Over the past few weeks I’ve been thinking about creation myths. By calling them “myths” it allows us to overlook, dismiss, or ignore them. This is a mistake. We should think hard about what these myths do and how they work. They are not just quaint relics of a pre-scientific past. They are not just stories to be studied as folklore. The universality of such myths is telling us something important about what it means to be human. People apparently need creation myths. Why?
Though there are undoubtedly other reasons, one of the most important surely is orientation. People need to situate themselves in both time and space. Creation myths serve this need: they provide a temporal and spatial anchor. This anchoring effect serves as a powerful reminder that views are never from nowhere. All views are situated. Though philosophers may aspire to the view from nowhere (which is the equivalent of the view from everywhere) this is beyond the capacity and interest of most. This aside, the idealistic and detached view from nowhere surely is an impossibility. All views are from somewhere and in many cases that somewhere is found in creation myths.
Because having a view requires a viewer or agent, the next reason which comes to mind is identity. As individuals, our identities are constructed through memory. This is the autobiographical self. As groups, our identities are likewise constructed through memories. This is the autobiographical culture. Whether dealing with individual memories or group histories, the things that are recalled need not traffic in truth. Indeed, much of what we recall is false. The stories we tell are part fact and part fiction, with varying amounts of each. The important thing is to construct a relatively stable identity. Creation myths serve this need.
While reading about creation myths and origins stories I recently came across this passage written by Roger Lewin:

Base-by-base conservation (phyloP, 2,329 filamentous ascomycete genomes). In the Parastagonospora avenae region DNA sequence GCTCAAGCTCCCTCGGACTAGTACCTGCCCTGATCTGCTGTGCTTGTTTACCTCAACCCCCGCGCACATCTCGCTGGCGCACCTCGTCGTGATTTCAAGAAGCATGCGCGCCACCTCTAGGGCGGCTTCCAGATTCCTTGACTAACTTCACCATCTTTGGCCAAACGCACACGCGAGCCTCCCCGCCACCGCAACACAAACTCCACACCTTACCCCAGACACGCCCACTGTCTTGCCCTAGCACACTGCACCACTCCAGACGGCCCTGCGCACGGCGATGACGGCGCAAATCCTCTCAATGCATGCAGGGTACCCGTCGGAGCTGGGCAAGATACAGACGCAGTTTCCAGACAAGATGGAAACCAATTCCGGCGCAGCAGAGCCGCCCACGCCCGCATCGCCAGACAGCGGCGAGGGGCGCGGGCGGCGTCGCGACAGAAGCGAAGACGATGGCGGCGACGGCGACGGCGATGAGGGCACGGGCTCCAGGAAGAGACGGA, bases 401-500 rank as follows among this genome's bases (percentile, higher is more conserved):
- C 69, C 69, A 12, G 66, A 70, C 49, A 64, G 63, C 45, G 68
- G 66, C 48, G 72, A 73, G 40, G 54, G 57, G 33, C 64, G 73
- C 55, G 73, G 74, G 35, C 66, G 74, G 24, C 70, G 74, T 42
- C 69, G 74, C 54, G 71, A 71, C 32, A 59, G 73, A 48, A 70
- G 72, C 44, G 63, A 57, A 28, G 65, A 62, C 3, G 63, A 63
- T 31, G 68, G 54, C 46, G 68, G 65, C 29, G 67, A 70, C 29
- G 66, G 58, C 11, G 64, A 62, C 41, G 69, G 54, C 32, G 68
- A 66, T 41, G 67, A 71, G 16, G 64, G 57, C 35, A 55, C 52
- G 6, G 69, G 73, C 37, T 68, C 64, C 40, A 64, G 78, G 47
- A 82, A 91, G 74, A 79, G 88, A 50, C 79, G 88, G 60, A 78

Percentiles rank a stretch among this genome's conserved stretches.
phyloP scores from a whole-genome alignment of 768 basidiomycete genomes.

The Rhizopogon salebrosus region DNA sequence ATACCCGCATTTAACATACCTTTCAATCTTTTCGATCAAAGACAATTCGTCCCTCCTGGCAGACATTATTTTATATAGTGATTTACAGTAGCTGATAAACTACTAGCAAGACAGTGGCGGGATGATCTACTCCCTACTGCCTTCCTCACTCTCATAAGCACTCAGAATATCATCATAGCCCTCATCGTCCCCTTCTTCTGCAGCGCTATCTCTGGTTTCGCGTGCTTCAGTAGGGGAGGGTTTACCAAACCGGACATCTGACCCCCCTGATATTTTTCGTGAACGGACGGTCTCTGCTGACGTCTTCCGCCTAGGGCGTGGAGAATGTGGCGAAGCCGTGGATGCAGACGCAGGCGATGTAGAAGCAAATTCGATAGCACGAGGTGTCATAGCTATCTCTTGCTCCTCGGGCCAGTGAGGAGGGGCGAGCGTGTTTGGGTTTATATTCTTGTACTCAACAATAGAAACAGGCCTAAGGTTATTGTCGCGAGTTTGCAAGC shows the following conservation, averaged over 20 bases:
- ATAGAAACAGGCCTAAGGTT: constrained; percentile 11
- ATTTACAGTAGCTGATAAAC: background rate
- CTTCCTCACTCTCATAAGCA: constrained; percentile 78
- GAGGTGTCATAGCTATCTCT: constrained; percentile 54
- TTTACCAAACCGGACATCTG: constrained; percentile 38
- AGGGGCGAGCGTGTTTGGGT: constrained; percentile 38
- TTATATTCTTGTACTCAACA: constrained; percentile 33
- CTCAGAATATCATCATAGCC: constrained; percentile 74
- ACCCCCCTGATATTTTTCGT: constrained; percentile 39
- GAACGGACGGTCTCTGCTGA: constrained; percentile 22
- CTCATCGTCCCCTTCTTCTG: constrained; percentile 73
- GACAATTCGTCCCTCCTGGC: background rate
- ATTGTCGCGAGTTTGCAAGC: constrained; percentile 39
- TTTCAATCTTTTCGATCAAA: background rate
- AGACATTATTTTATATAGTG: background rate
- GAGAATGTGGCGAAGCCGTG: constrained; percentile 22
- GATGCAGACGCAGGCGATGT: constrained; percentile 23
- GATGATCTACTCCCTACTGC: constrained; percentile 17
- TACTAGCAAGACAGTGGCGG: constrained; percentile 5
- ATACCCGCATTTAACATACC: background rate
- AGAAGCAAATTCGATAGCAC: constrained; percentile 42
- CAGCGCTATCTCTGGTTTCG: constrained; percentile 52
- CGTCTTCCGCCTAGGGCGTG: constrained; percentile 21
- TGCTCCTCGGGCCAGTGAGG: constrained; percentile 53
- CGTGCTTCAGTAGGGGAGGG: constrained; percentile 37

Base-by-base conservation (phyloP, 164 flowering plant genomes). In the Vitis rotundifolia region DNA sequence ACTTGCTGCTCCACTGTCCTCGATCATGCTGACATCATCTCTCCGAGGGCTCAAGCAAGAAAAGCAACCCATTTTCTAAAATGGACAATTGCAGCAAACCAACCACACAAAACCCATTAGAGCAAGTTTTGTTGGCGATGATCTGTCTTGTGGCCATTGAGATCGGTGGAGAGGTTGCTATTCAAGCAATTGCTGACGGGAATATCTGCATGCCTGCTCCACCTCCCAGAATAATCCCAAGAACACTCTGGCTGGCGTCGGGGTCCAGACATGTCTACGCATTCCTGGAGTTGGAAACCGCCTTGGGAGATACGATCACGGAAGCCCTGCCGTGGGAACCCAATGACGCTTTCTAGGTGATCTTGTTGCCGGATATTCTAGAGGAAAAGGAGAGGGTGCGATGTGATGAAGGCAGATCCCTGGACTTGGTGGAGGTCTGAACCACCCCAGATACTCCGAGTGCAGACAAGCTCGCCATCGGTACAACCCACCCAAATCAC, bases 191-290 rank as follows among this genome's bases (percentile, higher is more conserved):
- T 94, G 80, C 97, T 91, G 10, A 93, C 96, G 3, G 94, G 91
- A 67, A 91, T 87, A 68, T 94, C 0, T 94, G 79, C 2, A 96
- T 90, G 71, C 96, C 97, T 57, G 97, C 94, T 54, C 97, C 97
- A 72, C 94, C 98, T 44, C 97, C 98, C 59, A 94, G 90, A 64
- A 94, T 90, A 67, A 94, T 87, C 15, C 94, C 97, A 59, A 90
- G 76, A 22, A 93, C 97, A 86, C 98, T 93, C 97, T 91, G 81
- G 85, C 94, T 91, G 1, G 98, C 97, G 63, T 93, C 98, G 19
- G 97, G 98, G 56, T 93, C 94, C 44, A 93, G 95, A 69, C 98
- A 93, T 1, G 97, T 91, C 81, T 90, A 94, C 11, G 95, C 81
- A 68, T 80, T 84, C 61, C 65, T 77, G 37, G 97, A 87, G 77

Every society for which there are records has its version of the “origin myth,” where myth is used to mean allegory, not just fantasy. The product of the unique curiosity of the human mind, origin myths nevertheless tell more than how a particular people might have got here. They encompass a view of the world that tells people how they should behave now they are here. Origin myths are prescriptive, not just descriptive. They present a microcosm of society, of the way men relate with women, of the way “real people” relate with “foreigners,” and of the place of humans in the world of nature. It is not surprising, therefore, that ever since there evolved in the human mind that unique quality of conscious, of reflective self-awareness, origin myths have been central to the intellectual lives of Homo sapiens everywhere.
This is surely correct. It partially explains the incredible staying power of the Edenic myth and why it is defended with such vehemence. For believers, it’s not simply a matter of literalism and the interpretive license which flows from metaphorical readings.
The Edenic myth provides an orientation and identity which evolution apparently doesn’t. This is not to say that human evolution can’t provide orientation or identity, only that some find it profoundly unsettling and distasteful. It is one thing to be made in the image of God, quite another to be an evolving primate. The ontology and metaphysics which attach to Eden are perhaps more comfortable than those which come out of evolutionary Africa.
Lewin, Roger (1988). Man’s Place in Nature The Missouri Review, 11 (3), 16-32